Would we, like Abraham, Joshua and Caleb, go in faith because we trust in God’s promises, that as we carry out His work, He will always be with us “to the end of the age” (Matt 28:19-20), and that in Him “[we] will find rest for [our] souls” (Matt 11:28-29)?
Looking beyond our immediate circumstances and clinging to God’s bigger promises gives us the courage to go forth into the unknown.
4. Accept the fact that you will be scared . . . and you will fail
Doing something new is scary, and we could fail. But it’s okay.
We cannot completely avoid disappointments and failure in life. What we can do is learn from our experiences and mistakes, and not let these things cripple us from moving forward and trying again. Most of all, we can take comfort in the fact that as God’s chosen people, He will direct our steps. Even when we stumble, He ensures that we will not fall (Psalm 37:23-24).
Moses is a good example. Though he was hand-picked by God to lead the Israelites out of Egypt, he still made significant blunders along the way—breaking the first set of tablets in his anger against the Israelites’ sin and striking the rock when God explicitly told him to speak to it. And he paid for the latter mistake when he was not allowed to enter the physical promised land: Canaan.
Yet, he was not disqualified from the eternal promised land, and was still considered as one of the greatest prophets of all time, through whom God showed His amazing signs and wonders (Deut 34:10-12).
Learning to accept failure removes the burden of having to get things “right” the first time, and teaches us to depend on Christ.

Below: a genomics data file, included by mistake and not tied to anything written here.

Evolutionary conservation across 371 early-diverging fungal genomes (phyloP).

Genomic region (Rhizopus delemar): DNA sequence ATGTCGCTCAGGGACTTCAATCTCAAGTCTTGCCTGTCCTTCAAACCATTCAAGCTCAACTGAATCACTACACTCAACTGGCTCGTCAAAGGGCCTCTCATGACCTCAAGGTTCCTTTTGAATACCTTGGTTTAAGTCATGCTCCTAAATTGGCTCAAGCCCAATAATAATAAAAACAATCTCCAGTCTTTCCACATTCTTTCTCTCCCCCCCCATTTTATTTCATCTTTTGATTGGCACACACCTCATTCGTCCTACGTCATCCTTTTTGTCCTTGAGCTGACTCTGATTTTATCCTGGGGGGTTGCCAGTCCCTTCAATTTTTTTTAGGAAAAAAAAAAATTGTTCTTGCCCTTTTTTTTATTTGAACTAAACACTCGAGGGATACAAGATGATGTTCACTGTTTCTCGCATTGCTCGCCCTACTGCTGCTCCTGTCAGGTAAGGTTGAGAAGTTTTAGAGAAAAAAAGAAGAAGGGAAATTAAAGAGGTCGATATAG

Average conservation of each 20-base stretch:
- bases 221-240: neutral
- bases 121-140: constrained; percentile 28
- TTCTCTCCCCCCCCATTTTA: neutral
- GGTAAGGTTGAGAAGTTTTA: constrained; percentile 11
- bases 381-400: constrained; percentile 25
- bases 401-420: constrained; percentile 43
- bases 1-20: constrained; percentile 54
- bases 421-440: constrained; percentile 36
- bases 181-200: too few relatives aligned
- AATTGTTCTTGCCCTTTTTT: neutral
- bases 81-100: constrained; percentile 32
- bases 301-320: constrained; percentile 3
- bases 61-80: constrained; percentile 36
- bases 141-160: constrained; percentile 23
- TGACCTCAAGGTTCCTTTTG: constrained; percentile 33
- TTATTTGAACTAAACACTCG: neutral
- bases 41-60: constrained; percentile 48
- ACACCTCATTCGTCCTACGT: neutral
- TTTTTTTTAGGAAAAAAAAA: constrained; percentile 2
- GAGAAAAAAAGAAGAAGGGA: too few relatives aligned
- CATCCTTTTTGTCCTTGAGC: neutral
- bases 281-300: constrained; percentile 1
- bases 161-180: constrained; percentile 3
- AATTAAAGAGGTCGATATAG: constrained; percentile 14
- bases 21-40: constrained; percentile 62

5. Start small—do something that leads you towards the end goal
Now that we’ve committed our insecurities to God, recounted how He has helped us in the past, recalled His promises, and accepted that failure is okay, it’s time to get moving.
But when’s the “right time” to take the plunge? Well, if we take a leaf out of the preacher’s book (Ecclesiastes 11:1-10), we might end up doing nothing if we’re waiting around for the “perfect timing”. Instead, we should use what we have to do what we can, and let God take care of the results in His time (vv. 5-6).
Here are some ways we can take small steps out of our comfort zone in the various aspects of our lives:
Personal: Make changes to our daily routine that will help us grow in our relationship with God.
- Wake up 30 minutes earlier every day to pray or read one chapter in the Bible.
- Have a “No Netflix/YouTube/social media” day once a week and read a good Christian book instead.
Family: Resolve to do something nice to serve our family members every so often.
- Make time to help out in the household chores.
- Set aside one or two days a week to eat with the family.
Friends: Take practical actions to see to our friends’ needs.
- Message one friend every day to ask them how they are doing.
- Run errands for friends in need (young parents, caregivers with elderly parents, friends who are sick).
Church: Actively consider how we can build up the body of believers.
- Pick a ministry to serve in and be open to try new things.
- Take time to affirm and encourage those who are serving, and pray for them.
Work: Look for opportunities to be ambassadors for Christ to our colleagues.
- Seize opportunities to show care: buy them a meal, lend them an ear, invite them to events, pray for them through tough times, share your journey of faith.
Don’t wait for the “perfect time”. Instead, take every opportunity to sow diligently and leave the outcome in God’s hands.
As humans, it’s normal to feel fear and anxiety in unfamiliar situations, but it’s never too late to “get out there” and let God show us how much bigger He is than our perception of Him.
Ultimately, our comfort lies in knowing that the God we serve is far more reliable and fail-safe than any comfort zone we may have.